What Happens When SEO and CRO Conflict?

SEO

Digital Marketing / SEO - 27 Views 0

Posted by willcritchlow

Much has been written and spoken about the interplay of SEO and CRO, and there are a lot of reasons why, in theory, both ought to be working towards a shared goal. Whether it's simple pragmatism of the business benefit of increasing total number of conversions, or higher-minded pursuits such as the ideal of Google seeking to reward the best user experiences, we have many things that should bring us together.

In practice, though, it’s rarely that simple or that unified. How much effort do the practitioners of each put in to ensure that they are working towards the true shared common goal of the greatest number of conversions?

In asking around, I've found that many SEOs do worry about their changes hurting conversion rates, but few actively mitigate that risk. Interestingly, my conversations with CRO experts show that they also often worry about SEOs’ work impacting negatively on conversion rates.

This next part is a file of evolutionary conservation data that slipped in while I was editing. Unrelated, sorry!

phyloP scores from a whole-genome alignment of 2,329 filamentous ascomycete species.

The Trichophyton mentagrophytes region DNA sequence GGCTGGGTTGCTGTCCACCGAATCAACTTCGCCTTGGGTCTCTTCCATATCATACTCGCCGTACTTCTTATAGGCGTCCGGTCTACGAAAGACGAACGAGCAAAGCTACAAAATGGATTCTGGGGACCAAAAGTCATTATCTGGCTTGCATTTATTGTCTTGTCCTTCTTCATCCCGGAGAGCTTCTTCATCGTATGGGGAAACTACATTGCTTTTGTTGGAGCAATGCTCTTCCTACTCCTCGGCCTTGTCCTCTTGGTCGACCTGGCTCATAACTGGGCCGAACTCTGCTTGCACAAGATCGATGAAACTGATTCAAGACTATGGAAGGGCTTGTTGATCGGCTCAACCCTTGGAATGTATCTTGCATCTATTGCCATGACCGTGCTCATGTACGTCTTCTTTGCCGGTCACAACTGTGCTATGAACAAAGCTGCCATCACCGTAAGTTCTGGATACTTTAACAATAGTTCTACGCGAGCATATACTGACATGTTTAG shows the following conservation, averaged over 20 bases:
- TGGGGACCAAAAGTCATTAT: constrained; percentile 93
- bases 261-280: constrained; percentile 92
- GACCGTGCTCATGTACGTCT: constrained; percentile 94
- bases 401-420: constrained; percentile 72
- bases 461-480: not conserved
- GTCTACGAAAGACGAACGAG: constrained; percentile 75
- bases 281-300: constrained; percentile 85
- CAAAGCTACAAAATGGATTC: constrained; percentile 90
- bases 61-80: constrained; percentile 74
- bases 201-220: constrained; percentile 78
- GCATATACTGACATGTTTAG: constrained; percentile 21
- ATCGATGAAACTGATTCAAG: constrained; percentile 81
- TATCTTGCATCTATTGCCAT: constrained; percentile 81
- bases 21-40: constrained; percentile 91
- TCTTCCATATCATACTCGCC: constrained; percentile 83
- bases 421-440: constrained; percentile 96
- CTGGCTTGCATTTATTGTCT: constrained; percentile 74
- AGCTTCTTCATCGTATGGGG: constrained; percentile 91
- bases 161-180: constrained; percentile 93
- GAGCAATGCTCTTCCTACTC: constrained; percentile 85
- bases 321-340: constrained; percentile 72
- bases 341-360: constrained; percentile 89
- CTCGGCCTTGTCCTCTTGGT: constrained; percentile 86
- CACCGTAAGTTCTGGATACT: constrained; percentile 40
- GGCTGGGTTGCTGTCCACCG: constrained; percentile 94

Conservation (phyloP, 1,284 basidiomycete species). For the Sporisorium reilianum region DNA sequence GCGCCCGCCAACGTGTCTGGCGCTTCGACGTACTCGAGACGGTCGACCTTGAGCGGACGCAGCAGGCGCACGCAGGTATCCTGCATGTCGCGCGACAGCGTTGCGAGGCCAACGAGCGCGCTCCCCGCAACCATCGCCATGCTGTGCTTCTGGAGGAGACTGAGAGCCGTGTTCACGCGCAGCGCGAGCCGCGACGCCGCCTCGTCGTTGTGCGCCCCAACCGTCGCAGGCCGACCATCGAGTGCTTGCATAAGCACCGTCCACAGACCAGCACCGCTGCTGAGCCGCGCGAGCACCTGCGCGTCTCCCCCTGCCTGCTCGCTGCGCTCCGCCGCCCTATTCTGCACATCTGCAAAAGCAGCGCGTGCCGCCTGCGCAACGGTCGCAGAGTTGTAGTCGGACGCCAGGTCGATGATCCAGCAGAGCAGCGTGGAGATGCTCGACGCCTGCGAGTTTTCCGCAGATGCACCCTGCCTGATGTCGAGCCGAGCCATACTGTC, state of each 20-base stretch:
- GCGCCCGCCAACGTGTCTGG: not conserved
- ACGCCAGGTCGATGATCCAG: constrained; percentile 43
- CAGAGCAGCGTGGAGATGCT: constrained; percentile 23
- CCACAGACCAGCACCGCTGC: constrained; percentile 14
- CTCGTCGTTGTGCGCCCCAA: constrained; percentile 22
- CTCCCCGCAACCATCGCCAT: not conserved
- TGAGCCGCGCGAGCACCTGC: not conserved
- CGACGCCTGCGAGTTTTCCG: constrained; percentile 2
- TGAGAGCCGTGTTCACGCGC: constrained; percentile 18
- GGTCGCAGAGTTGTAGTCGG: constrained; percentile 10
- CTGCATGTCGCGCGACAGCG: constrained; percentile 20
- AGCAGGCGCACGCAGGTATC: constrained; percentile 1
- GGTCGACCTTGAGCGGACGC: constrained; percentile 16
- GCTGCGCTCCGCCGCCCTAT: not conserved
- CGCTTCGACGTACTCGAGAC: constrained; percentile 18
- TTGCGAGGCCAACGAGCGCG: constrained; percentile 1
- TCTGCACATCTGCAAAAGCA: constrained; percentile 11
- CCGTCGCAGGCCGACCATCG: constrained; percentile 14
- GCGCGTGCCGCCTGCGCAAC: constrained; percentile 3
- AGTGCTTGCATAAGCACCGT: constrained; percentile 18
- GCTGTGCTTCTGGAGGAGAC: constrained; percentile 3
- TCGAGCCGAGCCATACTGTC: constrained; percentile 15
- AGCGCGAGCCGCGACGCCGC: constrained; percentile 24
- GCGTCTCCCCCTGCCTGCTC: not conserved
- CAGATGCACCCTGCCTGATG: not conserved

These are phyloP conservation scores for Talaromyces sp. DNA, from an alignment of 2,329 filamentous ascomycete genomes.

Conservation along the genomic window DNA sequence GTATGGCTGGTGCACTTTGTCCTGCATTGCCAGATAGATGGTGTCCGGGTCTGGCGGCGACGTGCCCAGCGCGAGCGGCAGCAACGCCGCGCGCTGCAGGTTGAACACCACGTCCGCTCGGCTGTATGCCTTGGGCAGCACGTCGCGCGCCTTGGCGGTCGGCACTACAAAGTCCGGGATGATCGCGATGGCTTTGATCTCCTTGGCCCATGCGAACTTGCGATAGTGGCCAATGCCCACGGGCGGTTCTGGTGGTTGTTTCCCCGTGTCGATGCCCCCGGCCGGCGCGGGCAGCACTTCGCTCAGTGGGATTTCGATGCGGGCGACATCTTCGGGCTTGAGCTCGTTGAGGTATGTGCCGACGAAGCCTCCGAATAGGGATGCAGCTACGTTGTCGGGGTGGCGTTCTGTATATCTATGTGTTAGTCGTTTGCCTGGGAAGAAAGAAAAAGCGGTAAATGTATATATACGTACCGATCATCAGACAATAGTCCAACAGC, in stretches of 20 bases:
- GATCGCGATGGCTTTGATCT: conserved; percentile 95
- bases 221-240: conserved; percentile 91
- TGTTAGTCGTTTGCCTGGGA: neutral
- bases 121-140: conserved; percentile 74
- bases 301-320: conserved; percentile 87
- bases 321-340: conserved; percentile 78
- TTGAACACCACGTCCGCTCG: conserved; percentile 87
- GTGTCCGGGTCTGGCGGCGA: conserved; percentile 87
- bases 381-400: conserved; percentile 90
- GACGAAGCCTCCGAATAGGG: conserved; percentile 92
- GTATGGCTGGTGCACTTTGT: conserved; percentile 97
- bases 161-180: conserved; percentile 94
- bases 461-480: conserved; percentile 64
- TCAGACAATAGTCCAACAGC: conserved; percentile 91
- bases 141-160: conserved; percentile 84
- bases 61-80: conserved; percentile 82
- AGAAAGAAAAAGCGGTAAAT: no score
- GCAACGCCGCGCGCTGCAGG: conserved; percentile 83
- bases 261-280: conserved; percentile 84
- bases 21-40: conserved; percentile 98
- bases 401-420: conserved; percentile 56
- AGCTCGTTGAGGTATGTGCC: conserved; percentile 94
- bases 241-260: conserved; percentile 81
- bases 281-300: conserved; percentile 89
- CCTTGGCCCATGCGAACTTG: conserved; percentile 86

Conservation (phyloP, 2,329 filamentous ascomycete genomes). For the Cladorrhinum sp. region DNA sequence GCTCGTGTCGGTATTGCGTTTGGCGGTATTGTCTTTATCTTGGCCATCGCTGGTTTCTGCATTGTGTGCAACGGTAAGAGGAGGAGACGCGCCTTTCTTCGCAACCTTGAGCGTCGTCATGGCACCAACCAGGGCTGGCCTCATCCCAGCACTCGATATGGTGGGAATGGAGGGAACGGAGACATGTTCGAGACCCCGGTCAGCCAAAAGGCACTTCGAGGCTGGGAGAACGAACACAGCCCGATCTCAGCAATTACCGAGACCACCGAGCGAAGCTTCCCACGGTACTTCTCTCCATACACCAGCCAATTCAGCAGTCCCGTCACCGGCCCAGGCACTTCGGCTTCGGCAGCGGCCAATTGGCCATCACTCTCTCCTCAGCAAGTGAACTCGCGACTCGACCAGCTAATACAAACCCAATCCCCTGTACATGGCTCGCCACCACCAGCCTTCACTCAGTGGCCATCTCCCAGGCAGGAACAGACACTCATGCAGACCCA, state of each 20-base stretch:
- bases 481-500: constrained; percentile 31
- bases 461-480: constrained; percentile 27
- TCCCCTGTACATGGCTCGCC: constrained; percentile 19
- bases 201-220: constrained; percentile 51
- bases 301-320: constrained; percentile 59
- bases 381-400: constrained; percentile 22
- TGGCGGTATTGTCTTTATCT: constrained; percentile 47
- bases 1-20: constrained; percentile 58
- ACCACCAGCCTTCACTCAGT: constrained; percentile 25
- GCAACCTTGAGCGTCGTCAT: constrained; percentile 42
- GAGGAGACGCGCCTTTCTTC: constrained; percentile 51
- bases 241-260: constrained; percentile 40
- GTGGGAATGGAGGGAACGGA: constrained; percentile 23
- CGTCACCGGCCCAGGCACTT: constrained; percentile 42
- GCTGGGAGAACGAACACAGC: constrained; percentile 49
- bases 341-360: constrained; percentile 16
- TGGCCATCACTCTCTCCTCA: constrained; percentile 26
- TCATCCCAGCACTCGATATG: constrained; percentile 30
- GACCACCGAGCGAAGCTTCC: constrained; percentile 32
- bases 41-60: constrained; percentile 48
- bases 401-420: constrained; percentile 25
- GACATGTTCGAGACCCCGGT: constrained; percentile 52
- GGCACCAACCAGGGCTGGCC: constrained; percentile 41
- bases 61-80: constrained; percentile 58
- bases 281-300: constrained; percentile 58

Neither side weights as highly the risks that conversion-oriented changes could hurt organic search performance, but our experiences show that both are real risks.

So how should we mitigate these risks? How should we work together?

But first, some evidence

There are certainly some SEO-centric changes that have a very low risk of having a negative impact on conversion rates for visitors from other channels. If you think about changing meta information, for example, much of that is invisible to users on the page—- maybe that is pure SEO:

And then on the flip side, there are clearly CRO changes that don’t have any impact on your organic search performance. Anything you do on non-indexed pages, for example, can’t change your rankings. Think about work done within a checkout process or within a login area. Google simply isn’t seeing those changes:

But everything else has a potential impact on both, and our experience has been showing us that the theoretical risk is absolutely real. We have definitely seen SEO changes that have changed conversion rates, and have experience of major CRO-centered changes that have had dramatic impacts on search performance (but more on that later). The point is, there’s a ton of stuff in the intersection of both SEO and CRO:

So throughout this post, I’ve talked about our experiences, and work we have done that has shown various impacts in different directions, from conversion rate-centric changes that change search performance and vice versa. How are we seeing all this?

Well, testing has been a central part

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